"Here, the house had wall-to-wall carpeting, with colors I picked.

"I thought and I still think, you get more bang for your buck here than in any other area."

Marty Bernstein, who moved into a four-bedroom townhouse on Bennington Drive in April 1970, also liked the idea of an urban-type community in a rural setting.

"This was a real come-on, the idea of a very pleasant life in the suburbs," Marty Bernstein said. "You have 10,000 people living in a community that is 16 square blocks.

"You have your cake and eat it too; you're an urban person in a suburban setting."

Bernstein and his wife, Lenore, had recently moved from Brooklyn, and were living in an apartment in East Windsor. They jumped at the chance to live in Twin Rivers.

"Our kids were raised in a perfect environment," said Bernstein, whose three sons, Scott, David, and Darren have gone on to become successful attorneys.

"They never had to cross the street, they were able to make hundreds of friends and rise to leadership roles.

"Living here really made a huge difference in our lives. We never had to mow a lawn or push snow. We weren't chauffeuring our kids everywhere, they simply walked out the door or rode their bikes. It made a huge difference in our lives, we could really focus on our kids."

A Community Trust was formed to manage the neighborhood. The Trust provides services such as garbage collection and snow removal, as well as the upkeep of recreational facilities. In addition, residents must adhere to the Twin Rivers guidelines, and must maintain their homes.

"I think it takes a certain type of person to be happy living in a PUD," Heiman said. "You have to live by the rules, there are certain guidelines, because we live so close together."

Twin Riverites were well-educated, worked mostly in professional fields or in business, and earned considerably more money than most living in New Jersey, according to Keller's study.

Almost half of the population was Jewish, and although no official census was taken, Heiman estimates that figure rose to as high as 70 percent. This created some friction with the established residents of East Windsor, who were mostly farmers, and in neighboring Hightstown, the scene of well publicized Ku Klux Klan activity in the early 1970s.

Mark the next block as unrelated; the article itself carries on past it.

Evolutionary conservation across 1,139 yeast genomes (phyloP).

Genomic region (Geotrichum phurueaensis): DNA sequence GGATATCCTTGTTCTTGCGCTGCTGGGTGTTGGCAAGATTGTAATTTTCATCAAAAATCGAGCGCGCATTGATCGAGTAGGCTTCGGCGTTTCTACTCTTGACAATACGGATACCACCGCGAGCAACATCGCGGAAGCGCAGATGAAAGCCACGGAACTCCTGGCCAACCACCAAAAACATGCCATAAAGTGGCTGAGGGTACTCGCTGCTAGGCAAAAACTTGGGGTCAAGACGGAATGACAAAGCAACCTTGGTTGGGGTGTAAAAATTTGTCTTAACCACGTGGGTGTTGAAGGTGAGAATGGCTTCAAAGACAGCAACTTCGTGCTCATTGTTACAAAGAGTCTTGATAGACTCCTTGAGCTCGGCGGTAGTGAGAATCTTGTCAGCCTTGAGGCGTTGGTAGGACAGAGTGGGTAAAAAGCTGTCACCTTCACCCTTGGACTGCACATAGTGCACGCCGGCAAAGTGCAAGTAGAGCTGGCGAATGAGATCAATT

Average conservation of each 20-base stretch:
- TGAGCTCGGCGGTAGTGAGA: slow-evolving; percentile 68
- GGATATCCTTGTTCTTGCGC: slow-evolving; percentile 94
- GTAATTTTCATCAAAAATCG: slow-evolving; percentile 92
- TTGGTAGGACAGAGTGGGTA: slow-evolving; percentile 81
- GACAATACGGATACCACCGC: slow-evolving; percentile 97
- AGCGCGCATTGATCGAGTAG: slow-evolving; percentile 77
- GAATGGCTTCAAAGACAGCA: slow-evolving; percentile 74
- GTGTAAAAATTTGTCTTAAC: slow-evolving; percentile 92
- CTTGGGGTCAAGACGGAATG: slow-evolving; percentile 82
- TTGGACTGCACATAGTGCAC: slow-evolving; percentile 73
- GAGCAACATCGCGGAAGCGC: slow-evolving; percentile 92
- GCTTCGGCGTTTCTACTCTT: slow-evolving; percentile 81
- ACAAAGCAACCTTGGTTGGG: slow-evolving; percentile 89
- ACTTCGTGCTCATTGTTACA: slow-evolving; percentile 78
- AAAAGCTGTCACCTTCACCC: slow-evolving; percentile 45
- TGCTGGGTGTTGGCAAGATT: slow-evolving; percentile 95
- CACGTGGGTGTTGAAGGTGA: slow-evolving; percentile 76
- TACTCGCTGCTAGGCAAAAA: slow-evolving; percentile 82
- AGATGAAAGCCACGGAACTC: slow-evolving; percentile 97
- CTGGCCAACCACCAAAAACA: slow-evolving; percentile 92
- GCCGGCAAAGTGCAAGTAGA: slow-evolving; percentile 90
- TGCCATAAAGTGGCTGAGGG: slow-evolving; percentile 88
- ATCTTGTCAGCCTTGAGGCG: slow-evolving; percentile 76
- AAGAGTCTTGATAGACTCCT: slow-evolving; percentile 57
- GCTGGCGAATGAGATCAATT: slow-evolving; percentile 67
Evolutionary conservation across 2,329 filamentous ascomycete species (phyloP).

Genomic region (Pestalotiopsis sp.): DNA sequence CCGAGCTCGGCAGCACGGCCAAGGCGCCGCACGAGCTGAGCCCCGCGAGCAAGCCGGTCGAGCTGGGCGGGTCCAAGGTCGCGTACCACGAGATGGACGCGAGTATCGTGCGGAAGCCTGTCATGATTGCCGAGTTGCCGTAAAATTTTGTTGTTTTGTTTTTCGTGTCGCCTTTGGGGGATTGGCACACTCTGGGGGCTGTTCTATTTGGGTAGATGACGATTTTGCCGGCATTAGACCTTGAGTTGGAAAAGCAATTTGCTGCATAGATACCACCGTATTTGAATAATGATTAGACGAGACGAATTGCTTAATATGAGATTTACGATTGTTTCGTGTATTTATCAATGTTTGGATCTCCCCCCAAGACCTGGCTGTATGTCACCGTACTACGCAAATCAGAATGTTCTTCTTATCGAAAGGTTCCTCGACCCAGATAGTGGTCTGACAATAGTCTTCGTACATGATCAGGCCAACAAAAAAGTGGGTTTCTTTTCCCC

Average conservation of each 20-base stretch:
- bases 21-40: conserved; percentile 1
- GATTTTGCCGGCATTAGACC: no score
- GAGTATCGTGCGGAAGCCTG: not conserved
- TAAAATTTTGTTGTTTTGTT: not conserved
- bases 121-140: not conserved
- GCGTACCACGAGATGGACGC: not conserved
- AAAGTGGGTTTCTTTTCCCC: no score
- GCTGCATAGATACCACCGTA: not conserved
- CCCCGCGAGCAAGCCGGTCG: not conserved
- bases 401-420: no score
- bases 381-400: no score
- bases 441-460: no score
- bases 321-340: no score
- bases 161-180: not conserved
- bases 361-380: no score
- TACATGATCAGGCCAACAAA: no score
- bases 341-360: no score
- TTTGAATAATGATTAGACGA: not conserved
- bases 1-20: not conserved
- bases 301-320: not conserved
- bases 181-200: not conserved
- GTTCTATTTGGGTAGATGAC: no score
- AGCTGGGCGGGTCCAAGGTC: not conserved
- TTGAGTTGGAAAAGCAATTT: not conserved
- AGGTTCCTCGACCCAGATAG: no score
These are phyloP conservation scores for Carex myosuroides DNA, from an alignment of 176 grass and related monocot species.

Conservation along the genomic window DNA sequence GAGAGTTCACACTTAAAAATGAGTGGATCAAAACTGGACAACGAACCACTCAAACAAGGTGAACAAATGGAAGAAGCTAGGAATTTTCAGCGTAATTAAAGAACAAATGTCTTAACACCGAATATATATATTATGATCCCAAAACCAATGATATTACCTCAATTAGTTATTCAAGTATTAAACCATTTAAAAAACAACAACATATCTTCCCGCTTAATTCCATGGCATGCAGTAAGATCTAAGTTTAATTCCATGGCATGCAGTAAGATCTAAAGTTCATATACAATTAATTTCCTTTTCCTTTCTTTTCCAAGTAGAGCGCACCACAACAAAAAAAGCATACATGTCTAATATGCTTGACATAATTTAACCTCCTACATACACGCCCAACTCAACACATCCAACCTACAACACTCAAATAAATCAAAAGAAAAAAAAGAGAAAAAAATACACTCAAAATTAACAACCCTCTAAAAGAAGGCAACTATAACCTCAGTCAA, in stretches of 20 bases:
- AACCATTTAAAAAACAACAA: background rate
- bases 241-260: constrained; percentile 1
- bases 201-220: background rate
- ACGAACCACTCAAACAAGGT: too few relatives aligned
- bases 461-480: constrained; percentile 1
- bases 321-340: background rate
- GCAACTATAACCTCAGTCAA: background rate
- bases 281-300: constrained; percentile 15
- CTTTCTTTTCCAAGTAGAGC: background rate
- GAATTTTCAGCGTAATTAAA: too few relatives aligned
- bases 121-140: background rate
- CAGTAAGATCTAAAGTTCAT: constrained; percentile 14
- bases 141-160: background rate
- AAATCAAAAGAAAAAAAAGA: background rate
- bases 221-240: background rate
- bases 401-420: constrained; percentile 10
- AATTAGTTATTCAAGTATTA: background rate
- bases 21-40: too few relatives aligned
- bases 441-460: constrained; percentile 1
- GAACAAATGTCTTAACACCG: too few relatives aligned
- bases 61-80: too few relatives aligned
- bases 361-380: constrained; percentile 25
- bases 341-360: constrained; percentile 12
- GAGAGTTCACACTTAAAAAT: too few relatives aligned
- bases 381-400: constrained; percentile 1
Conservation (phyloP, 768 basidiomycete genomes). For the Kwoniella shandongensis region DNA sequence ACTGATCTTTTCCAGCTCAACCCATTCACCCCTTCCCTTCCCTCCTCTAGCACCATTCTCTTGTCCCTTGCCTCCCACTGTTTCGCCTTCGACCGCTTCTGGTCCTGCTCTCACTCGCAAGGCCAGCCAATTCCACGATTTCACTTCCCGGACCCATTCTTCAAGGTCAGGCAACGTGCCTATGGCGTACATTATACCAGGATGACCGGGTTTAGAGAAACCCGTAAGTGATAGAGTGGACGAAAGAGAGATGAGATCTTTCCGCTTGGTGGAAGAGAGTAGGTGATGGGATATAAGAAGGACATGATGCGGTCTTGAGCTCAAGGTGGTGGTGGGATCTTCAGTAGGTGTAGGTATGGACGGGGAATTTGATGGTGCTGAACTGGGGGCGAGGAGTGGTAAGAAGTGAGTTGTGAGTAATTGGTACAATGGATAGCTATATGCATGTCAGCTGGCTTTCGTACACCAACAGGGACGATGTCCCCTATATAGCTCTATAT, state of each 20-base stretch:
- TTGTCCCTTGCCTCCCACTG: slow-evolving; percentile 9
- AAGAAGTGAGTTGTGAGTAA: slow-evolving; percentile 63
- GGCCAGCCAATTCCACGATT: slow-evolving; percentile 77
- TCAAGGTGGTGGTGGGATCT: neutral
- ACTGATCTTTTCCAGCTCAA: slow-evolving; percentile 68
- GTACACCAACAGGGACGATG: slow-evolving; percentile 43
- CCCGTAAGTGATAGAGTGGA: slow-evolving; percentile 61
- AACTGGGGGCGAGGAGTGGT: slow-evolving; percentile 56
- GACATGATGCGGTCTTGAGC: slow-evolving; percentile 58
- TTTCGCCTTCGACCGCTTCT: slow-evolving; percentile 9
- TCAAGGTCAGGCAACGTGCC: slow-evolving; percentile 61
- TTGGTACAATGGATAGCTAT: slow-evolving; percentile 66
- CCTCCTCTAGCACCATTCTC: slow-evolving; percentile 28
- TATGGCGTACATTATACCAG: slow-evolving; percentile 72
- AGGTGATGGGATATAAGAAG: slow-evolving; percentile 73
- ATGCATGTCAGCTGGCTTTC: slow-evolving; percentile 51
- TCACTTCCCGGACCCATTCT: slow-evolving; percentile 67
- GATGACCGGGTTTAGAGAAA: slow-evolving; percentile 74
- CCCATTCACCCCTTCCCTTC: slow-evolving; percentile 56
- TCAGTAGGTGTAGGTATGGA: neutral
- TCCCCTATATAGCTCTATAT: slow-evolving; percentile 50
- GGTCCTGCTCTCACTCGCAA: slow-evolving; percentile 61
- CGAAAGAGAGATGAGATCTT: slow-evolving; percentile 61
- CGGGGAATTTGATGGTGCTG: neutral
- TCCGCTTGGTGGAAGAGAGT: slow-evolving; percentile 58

East Windsor residents often viewed the new community as an invasion of their lifestyle, as the influx of people into Twin Rivers accelerated the suburbanization of the area. In addition, many view their new neighbors, isolated in an area straddling Route 33 but cut off from the rest of the township, as a troublesome voting bloc.

Twin Rivers' complaints of East Windsor's municipal service even led to a threatened secession from the township in 1989.

"I think that's always the case," Bernstein said, "whenever a big development comes in, no matter who moves into it, there's going to be enormous resentment for whoever's been there for three generations. It's culture shock, it's a change in voting patterns."

Diversity had been one of the planned aspects of Twin Rivers.

"I had hoped we weren't moving into a ghetto — a New York ghetto or a Jewish ghetto," Heiman said. "I didn't want my children surrounded by only their kind of people."

In fact, in Keller's report, the lack of diversity was cited as a drawback to Twin Rivers, as residents complained, "Twin Rivers was planned to have a variety of ethnic, income, etc., and does not."

Today, Twin Rivers is a much more heterogeneous community. Heiman and Bernstein estimate the Jewish population to be down to 35 percent, as recent trends have seen growing numbers of Hispanic, Caribbean and Asian peoples moving in.

The community consists of 10,000 people, nearly half of East Windsor's 23,000 population.

One part of the vision of Twin Rivers that fell short was industry. As the urbanites moved to Twin Rivers, the majority of them kept their jobs in the cities.

According to Keller's study, in 1976, two-thirds of the men spent two hours a day commuting to work, mostly to New York and Philadelphia. Thus, the goal of a total pedestrian was never realized.

But to longtime residents, such as Heiman and Bernstein, it was close enough to utopia.

"It says something about this place, when so many kids grow up, move out, and then come back," said Heiman, whose oldest daughter, Diane, is now back in Twin Rivers. "It's not the norm, but it's very common."

Bernstein said it recently struck him that Twin Rivers was perfect for any family, at any stage of life.

"When we moved into this community, Bernstein said, "our thought was it would be our first home.

"Then our kids were born, and we said, ‘This is a wonderful place to raise kids.'"

"Well, now it's time to look for a retirement home, and we realized the ones we were looking at didn't offer anything more than this did."
By CHRIS BAUD / The Trentonian
1967: A new way of suburban living